Source: The New York Times | By Jessica Bennett
The term “impostor syndrome” was coined in 1978 by two American psychologists, Pauline Clance and Suzanne Imes. It describes that nagging feeling that you’re not good enough, that you don’t belong, that you don’t deserve the job, the promotion, the book deal, the seat at the table. Imposter syndrome is it is common among high achievers, creative people and students, especially women.
My impostor syndrome has played out during public speeches, job negotiations and when I received my first book deal — prompting me to ask, “But why would anyone pay money to read what I have to say?” My editor, a woman, didn’t miss a beat: “I often wonder the same about my editing!” she said.
So you’ve talked to yourself in the mirror and made lists of your accomplishments, and you still feel that impostor feeling creeping in. Here are
- #1. Talk to a colleague or friend. Has she felt like an impostor, too? Knowing this is a thing that others feel will help make it just that: a thing, but not your thing. If that doubtful voice begins to creep into your head, repeat: “It’s not me, it’s the impostor syndrome talking.”
- #2. Unsubscribe from doubt. In his book “Originals: How Non-Conformists Move the World,” Adam Grant, a professor of management and psychology at the Wharton School at the University of Pennsylvania, describes two kinds of doubt: self-doubt, which causes you to freeze up, and idea doubt, which can motivate people to refine, test or experiment with a good idea. Try to turn self-doubt into idea doubt by telling yourself: It’s not that I’m bad, it’s that the first few drafts of any idea are always bad — and I’m just not there yet.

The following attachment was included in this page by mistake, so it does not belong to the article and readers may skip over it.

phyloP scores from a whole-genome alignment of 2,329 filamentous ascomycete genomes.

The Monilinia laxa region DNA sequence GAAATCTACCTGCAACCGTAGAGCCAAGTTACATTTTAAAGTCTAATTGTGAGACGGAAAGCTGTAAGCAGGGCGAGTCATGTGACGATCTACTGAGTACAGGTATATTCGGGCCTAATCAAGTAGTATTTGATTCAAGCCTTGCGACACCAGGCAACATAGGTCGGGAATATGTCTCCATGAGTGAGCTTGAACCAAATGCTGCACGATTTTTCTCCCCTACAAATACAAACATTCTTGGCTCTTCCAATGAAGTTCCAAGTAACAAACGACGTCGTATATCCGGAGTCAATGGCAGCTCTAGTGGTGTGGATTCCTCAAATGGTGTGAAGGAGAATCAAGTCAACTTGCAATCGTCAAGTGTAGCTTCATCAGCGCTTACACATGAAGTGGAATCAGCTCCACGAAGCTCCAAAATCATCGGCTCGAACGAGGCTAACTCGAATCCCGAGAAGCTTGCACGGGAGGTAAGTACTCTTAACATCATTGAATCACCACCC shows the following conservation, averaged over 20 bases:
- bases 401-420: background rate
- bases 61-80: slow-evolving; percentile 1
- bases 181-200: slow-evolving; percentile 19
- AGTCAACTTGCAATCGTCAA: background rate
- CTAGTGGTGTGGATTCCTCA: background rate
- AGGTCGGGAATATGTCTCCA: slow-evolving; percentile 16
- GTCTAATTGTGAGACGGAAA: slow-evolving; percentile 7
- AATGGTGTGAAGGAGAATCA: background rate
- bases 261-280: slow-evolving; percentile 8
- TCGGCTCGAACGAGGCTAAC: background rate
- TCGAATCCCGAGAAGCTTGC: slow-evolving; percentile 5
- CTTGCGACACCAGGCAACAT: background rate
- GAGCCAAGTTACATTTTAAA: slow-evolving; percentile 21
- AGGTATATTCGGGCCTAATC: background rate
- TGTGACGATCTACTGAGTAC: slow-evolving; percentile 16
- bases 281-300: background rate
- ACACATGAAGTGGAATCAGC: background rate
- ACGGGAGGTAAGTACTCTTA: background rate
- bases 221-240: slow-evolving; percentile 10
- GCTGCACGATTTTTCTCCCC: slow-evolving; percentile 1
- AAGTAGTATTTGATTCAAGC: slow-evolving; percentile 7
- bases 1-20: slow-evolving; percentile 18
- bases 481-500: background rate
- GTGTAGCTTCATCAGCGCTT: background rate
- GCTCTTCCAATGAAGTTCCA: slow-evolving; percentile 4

- #3. Decide to be confident. Literally make the choice to be confident. Raise your hand. Volunteer your expertise. When you start spiraling into self-doubt, force yourself to write down three things you've done well. (If three isn’t enough to ease your doubts, write three more.) And actually hand-write them. A 2014 study shows that people remember things better when they've written rather than typed them.
- #4. Remind yourself you’re good at what you do. I have a folder in my inbox called “fun/nice.” It’s full of praise I’ve received over the years, to remind myself of my value when I need a quick confidence boost. Jessica Kirkpatrick, a data scientist based in Berkeley, Calif., told me she employs something called the “rubber band trick.” She wears a rubber band around her wrist and snaps it every time she has an impostor thought. It’s the same premise as Pavlov’s dogs: This action sends feedback to your brain, which eventually stops the thoughts that trigger the action. “Change your thoughts, and the brain will follow,” she said.
It’s important to remember: Failure doesn’t make you a fraud. Even the best athletes screw up, the best lawyers lose cases, the best actors star in busts. Failing, losing and being wrong on occasion are all part of the job. Don’t let it define you. Learn from your mistakes and move forward and believe in your abilities.
About the Author
Jessica Bennett is gender editor at The New York Times and the author of “Feminist Fight Club: A Survival Manual for a Sexist Workplace,” from which this piece is adapted. This article was part of a series of guides for working women brought to you by The New York Times and Bumble Bizz, a professional networking app by Bumble. See the full series at nytimes.com/workingwomen.